If you’re looking for quick and easy tips to improve your photos, read on!
As an entrepreneur, you’re likely wearing many hats as you work on growing your business. From overseeing the day to day operations, working to find new clients and marketing there are a lot of things to do. Time of of the essence, and you certainly don’t want to spend unnecessary amounts of it on any given task. We all love learning (sort of), but it’s incredibly frustrating when you need to quick and easy answers.
One part of your business that probably takes up a lot of your time is marketing, with good reason. The U.S. Small Business administration recommends that you dedicate 7 to 8% of your gross revenue to marketing. The term “marketing” casts a pretty wide net, but it includes your video and photography efforts. The truth is, the images you put out there are important to the growth of your business. Social media has only made this fact more significant.
Whether you are taking photos of your products, portraits of yourself, or creative photos to add to your social media feeds, the images you connect to your business should look as professional as possible.
Ideally you’d want to hire a professional to help, but we all know how that goes! When your working to build your business, you need the capital first, so here’s to wearing many hats!
Improve Your Photos With These 5 Easy Tips
If you’ve done any photography research you may have found yourself going down a rabbit hole. There is a ton of information out there and it can become overwhelming quickly. If you are looking to improve your photos without doing a ton of research, I’ve got a few tips to help!
I’ve been a videographer and photographer for over 10 years, and it’s my goal to help you get achieve better video and photos for your brand! Over the years, I have noticed common mistakes new photographers make. The good news is that they are fairly easy to fix!
Some of these tips are things that have to be done before you take the shot, while some are things you can do after. But if you implement some or all of these tips, i’m sure your photos will come out even better!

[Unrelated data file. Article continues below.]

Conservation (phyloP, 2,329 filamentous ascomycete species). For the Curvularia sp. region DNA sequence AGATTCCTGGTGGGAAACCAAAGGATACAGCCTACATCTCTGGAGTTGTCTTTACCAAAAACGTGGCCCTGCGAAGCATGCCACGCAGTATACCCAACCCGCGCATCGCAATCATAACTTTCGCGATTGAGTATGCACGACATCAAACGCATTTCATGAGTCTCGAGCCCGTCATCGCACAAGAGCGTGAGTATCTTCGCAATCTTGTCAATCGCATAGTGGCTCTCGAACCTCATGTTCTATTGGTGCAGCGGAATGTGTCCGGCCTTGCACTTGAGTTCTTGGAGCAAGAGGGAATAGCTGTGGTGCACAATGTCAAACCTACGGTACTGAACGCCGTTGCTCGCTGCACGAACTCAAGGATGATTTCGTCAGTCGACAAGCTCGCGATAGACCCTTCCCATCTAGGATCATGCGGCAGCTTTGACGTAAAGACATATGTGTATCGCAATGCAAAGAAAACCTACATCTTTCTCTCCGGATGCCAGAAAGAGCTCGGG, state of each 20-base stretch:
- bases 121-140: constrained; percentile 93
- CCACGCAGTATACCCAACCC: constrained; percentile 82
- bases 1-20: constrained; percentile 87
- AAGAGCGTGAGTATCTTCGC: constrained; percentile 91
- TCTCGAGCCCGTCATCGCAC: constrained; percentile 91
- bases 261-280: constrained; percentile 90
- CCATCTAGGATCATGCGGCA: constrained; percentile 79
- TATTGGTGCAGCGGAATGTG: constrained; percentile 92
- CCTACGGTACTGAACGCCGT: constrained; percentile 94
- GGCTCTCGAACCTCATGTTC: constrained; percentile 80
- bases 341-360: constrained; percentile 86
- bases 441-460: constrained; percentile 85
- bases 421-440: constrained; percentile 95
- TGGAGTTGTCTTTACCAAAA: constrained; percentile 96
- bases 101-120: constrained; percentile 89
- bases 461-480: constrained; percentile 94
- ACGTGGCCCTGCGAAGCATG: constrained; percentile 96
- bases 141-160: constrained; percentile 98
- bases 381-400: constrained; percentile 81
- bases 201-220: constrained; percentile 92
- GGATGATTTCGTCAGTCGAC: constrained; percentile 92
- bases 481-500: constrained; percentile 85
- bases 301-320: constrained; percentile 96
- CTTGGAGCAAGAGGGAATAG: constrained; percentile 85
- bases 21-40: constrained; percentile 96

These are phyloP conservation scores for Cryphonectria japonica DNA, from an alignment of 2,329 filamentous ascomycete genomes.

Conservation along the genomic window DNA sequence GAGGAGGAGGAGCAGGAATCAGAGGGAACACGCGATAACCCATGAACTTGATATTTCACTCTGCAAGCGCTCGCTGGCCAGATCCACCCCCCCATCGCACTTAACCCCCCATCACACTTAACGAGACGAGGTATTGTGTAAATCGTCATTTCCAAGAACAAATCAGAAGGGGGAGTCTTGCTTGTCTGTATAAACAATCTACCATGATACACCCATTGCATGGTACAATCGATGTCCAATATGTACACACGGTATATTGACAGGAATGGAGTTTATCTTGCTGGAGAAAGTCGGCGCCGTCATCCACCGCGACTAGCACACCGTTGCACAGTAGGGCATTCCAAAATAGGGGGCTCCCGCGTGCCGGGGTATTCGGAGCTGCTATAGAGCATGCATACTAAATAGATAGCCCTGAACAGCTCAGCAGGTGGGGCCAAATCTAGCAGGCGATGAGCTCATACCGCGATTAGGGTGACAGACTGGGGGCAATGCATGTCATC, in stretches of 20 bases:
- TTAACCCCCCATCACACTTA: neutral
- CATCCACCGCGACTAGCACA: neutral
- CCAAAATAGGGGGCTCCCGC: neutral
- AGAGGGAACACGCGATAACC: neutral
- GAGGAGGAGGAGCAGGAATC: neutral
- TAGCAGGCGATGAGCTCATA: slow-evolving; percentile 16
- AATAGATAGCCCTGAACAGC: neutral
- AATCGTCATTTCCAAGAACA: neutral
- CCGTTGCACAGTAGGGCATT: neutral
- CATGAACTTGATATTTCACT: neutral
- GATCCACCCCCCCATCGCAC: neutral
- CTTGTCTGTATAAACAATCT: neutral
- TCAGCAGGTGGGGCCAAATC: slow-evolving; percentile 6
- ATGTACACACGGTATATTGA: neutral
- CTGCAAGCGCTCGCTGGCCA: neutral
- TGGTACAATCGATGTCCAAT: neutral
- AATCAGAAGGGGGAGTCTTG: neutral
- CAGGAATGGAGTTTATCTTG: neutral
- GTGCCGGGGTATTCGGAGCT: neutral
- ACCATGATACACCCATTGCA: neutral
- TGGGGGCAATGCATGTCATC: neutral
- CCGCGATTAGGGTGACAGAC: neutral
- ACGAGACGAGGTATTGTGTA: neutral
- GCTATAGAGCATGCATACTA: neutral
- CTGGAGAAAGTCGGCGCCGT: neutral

1 | Find the Light
Before you even turn on your camera, consider the location you plan to shoot in. As I have said before and will probably say until the end of time–photography is the art of capturing light. The first tip to taking great photos is finding the available light and using it to your advantage. Sometimes, you may even need to use additional light if what’s available isn’t cutting it. Light is your friend. And that doesn’t mean that every shot you take has to have even/flat light across the image, that’s boring! Feel free to be creative, manipulate the light to produce stronger shadows, create texture with shadows whatever you come up with! But generally speaking, there needs to be an adequate light source somewhere to make your photos look their best.
2 | Set Your White Balance Correctly
One signature mark of an amateur photographer are photos that are not properly white balanced. In it’s simplest form, white balance refers to the color of the image. When not adjusted properly, your images can be too blue or too orange. White balance tells the camera what it needs to “interpret” as white in any given environment based on the available light. A lot of beginner photographers rely on “auto white balance” and while this totally works in most situations, it can still sometimes fail you. Of course, you can always make adjustments during your editing, but this is not ideal. It’s always best to try and shoot your photo as close to what you want the final product to be, this way you don’t have to spend a lot of time trying to correct it.